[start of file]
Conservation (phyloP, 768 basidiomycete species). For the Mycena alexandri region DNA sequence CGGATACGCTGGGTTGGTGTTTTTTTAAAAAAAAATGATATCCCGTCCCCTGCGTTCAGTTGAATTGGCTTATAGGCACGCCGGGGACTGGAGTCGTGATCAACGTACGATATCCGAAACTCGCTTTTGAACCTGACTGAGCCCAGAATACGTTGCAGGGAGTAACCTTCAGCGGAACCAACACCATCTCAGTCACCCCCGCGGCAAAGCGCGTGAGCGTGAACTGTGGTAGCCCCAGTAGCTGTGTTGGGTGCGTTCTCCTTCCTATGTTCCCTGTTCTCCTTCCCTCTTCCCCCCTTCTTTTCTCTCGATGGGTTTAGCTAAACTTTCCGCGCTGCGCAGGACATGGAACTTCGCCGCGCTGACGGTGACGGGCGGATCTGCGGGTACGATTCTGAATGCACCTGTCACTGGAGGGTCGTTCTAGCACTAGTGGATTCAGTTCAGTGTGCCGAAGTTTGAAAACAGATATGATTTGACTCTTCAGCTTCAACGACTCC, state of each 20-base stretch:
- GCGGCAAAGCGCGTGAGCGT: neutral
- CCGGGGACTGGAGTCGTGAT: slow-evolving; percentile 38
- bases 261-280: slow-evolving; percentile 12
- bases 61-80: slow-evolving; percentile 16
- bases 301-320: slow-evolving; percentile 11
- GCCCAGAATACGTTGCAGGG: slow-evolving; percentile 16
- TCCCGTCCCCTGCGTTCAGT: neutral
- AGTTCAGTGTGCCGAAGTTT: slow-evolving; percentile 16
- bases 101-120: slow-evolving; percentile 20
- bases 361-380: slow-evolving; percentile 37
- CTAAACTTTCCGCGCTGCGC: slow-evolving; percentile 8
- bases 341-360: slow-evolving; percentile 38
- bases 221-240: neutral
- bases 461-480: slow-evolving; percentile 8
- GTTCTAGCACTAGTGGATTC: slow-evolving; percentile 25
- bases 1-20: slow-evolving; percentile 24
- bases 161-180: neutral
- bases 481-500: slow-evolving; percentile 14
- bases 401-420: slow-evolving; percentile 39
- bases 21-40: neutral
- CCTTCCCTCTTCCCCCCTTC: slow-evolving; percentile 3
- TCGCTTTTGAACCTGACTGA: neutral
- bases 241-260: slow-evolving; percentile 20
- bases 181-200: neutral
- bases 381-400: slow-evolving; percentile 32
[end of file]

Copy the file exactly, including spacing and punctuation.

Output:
Conservation (phyloP, 768 basidiomycete species). For the Mycena alexandri region DNA sequence CGGATACGCTGGGTTGGTGTTTTTTTAAAAAAAAATGATATCCCGTCCCCTGCGTTCAGTTGAATTGGCTTATAGGCACGCCGGGGACTGGAGTCGTGATCAACGTACGATATCCGAAACTCGCTTTTGAACCTGACTGAGCCCAGAATACGTTGCAGGGAGTAACCTTCAGCGGAACCAACACCATCTCAGTCACCCCCGCGGCAAAGCGCGTGAGCGTGAACTGTGGTAGCCCCAGTAGCTGTGTTGGGTGCGTTCTCCTTCCTATGTTCCCTGTTCTCCTTCCCTCTTCCCCCCTTCTTTTCTCTCGATGGGTTTAGCTAAACTTTCCGCGCTGCGCAGGACATGGAACTTCGCCGCGCTGACGGTGACGGGCGGATCTGCGGGTACGATTCTGAATGCACCTGTCACTGGAGGGTCGTTCTAGCACTAGTGGATTCAGTTCAGTGTGCCGAAGTTTGAAAACAGATATGATTTGACTCTTCAGCTTCAACGACTCC, state of each 20-base stretch:
- GCGGCAAAGCGCGTGAGCGT: neutral
- CCGGGGACTGGAGTCGTGAT: slow-evolving; percentile 38
- bases 261-280: slow-evolving; percentile 12
- bases 61-80: slow-evolving; percentile 16
- bases 301-320: slow-evolving; percentile 11
- GCCCAGAATACGTTGCAGGG: slow-evolving; percentile 16
- TCCCGTCCCCTGCGTTCAGT: neutral
- AGTTCAGTGTGCCGAAGTTT: slow-evolving; percentile 16
- bases 101-120: slow-evolving; percentile 20
- bases 361-380: slow-evolving; percentile 37
- CTAAACTTTCCGCGCTGCGC: slow-evolving; percentile 8
- bases 341-360: slow-evolving; percentile 38
- bases 221-240: neutral
- bases 461-480: slow-evolving; percentile 8
- GTTCTAGCACTAGTGGATTC: slow-evolving; percentile 25
- bases 1-20: slow-evolving; percentile 24
- bases 161-180: neutral
- bases 481-500: slow-evolving; percentile 14
- bases 401-420: slow-evolving; percentile 39
- bases 21-40: neutral
- CCTTCCCTCTTCCCCCCTTC: slow-evolving; percentile 3
- TCGCTTTTGAACCTGACTGA: neutral
- bases 241-260: slow-evolving; percentile 20
- bases 181-200: neutral
- bases 381-400: slow-evolving; percentile 32